Diazepam
*Chlordiazepoxide
*Chlorazepate
(*active metabolite = desmethldiazepam)
"If its AM, PAM, LAM, likely a benzodiazepine"

38

What are the five most prescribed benzodiazepines

Alprazolam
Lorazepam
Clonazepam
Diazepam
Temazepam

39

Clinical use for Benzodiazepines

ANXIETY DISORDERS
SLEEP DISORDERS
Anticonvulsant effects (some)
EtOH withdrawal treatment
Relaxation of skeletal muscles (some)
Adjuncts for anesthesia (some)

40

When do fatality concerns come into play with benzos?

Patient has significant pulmonary illness
Patient has taken multiple meds that have CNS depression effects

41

Pharmacokinetics of Benzos

All lipid soluble
Very good bioavailability
Highly protein bound

42

Metabolism of Benzos

Most metabolized by Phase I and Phase II
3 benzos go directly through Phase II only! : LOT

43

Which 3 benzos only go through Phase II metabolism?

Lorazepam
Oxazepam
Temazepam

44

Abuse of benzos- methadone

Diazepam and alprazolam used w/ methadone to increase euphoric effect

45

Abuse of benzos- cocaine

Use benzos to relieve side effects (irritability and agitation)

46

Abuse of benzos- alcohol

augment its effect and take the edge off withdrawal states

47

Which benzos have short half lives?

Alprazolam
Triazolam
Also "LOT"

48

Which benzos have long half lives?

Diazepam, prazepam, clorazepate, chlordiazepoxide, Flurazepam
(chlordiazepoxide has additional Phase I intermediate with long half life)

49

Which benzos are preferred for geriatric patients or patients with impaired hepatic function?

LOT!
Lorazepam, Oxazepam, Temazepam

50

Side effects of benzos

Frequent: Drowsiness, ataxia, amnesia
Occasional: confusion, paradoxical excitement, dizziness
Rare: paradoxical rage, allergic rxn

51

Tolerance to benzos

Tolerance to sedating effects
NO tolerance to anxiolytic or muscle relaxant effects
Cross tolerance can occur with ethanol

52

Physical dependence and Benzos

Drug removal produces unpleasant symptoms , occur when abruptly stop benzo or rapidly decrease the dose

53

Symptoms of Benzo withdrawal

Common: anxiety, insomnia, loss of appetite, headache, muscle aches, nausea, tremor, sweating, irritability
Rare: confusion, delirium, psychosis, seizures, catatonia

54

Taping benzo dosage

Most you decrease dose is 50% at one time, wait at least a week before lowering dose again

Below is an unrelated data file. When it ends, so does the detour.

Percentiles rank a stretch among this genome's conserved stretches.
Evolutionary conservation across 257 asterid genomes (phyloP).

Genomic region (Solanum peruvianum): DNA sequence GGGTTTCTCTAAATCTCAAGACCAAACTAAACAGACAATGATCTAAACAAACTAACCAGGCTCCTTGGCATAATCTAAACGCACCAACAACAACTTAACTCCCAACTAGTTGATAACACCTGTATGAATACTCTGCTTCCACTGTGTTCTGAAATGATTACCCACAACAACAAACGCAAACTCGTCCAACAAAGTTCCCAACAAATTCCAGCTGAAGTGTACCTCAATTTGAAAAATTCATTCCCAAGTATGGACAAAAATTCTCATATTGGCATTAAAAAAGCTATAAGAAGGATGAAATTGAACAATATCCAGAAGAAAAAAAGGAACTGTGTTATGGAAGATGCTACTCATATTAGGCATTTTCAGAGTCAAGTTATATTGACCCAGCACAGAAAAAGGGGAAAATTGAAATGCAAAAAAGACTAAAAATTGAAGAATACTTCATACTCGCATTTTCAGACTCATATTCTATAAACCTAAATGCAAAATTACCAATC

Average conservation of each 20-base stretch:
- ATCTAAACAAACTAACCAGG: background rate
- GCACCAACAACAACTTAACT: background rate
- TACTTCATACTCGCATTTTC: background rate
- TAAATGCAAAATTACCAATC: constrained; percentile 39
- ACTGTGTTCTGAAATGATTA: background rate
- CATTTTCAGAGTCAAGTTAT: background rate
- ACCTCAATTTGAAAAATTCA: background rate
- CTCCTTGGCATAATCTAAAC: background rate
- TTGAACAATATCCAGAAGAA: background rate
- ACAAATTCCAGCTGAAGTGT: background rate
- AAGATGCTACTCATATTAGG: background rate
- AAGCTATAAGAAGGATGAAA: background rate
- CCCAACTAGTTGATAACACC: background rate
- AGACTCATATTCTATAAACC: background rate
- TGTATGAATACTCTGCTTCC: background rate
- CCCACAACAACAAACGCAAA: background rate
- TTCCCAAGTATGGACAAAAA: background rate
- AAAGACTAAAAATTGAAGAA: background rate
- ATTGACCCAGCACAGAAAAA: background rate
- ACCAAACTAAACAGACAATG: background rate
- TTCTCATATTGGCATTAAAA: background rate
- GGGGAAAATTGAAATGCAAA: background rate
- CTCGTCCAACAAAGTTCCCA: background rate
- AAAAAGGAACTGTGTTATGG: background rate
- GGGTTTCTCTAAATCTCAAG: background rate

55

Drug duration effect on tolerance/dependence

Shorter half-life = increased risk for dependence/tolerance

56

Amount of time to drug onset effect on tolerance/dependence

Decreased time = increased risk for dependence/tolerance
*route of administration

57

Drug's potency effect on tolerance/dependence

Increased potency = increased risk for dependence/tolerance

58

Dose of drug taken effect on tolerance/dependence

Increased dose = increased risk for dependence/tolerance

59

Time length drug taken effect on tolerance/dependence

Increased time length = increased risk for dependence/tolerance

60

BZ1 site selective Non-benzo Drugs

Imidazopyridines: Zolpidem, Zaleplon
Pyrrolopyrazine: Eszopiclone

61

BZ1 site selective Non-benzo Drugs MOA

Binds BZ1 selectively
Positive modulator of GABAa receptor
Decreased risk of dependence than benzos
Overdose does NOT produce dangeous CNS depression
Flumazenil can block effects

62

BZ1 site selective Non-benzo Drugs Side Effects

Headache, dizziness, somnolence, anterograde amnesia, rebound insomnia, sleep driving, sleep eating

63

Which BZ1 site selective drug has the longest half life?

Eszopiclone

64

What are the benefits of BZ1 site selective drugs over benzos?

Less morning hangover effect
Not restricted for short term use
No effect on stages of sleep

65

Barbiturate Drugs

Phenobarbital
Methohexital
Thiopental
"AL" the barbiturates

66

Barbiturate MOA

Binds to ionotropic GABAa receptors at regions distinct from BZ1/BZ2
Likely binds intramembrane lipophillic portions of β subunits
No specificity for isoform subtype
Low doses: increases DURATION of Cl channel opening (needs GABA)
High doses: Can directly activity Cl channel opening (no GABA)

67

Short acting Barbituates

t1/2= hours
Thiopental, Mexihexital
Rapid onset, induce anesthesia

68

Intermediate acting Barbiturates

t1/2=18-48 hours
Amobarbital, Secobarbital, Pentobarbital
Now replaced by benzos

69

Long acting Barbiturates

t1/2 = 4-5 days
Phenobarbital
Used for epilepsy

70

Barbiturates Side Effects

Low therapeutic index
Lethal

71

Ramelteon MOA

Melatonin agonist
Selectively binds MT1 & MT2 melatonin receptors
No affinity for BZ1/BZ2

72

Ramelteon Pharmacokinetics

Rapid absorption
Moderate protein bidning
Large volume distribution
Extensive 1st pass metabolism
Short half life

73

Ramelteon Side effects

Comparable to placebo
(headache, somnolence, fatigue, dizziness, nausea, worsened insomnia)
Well tolerated even if taken for long period
No physical dependence or abuse potential!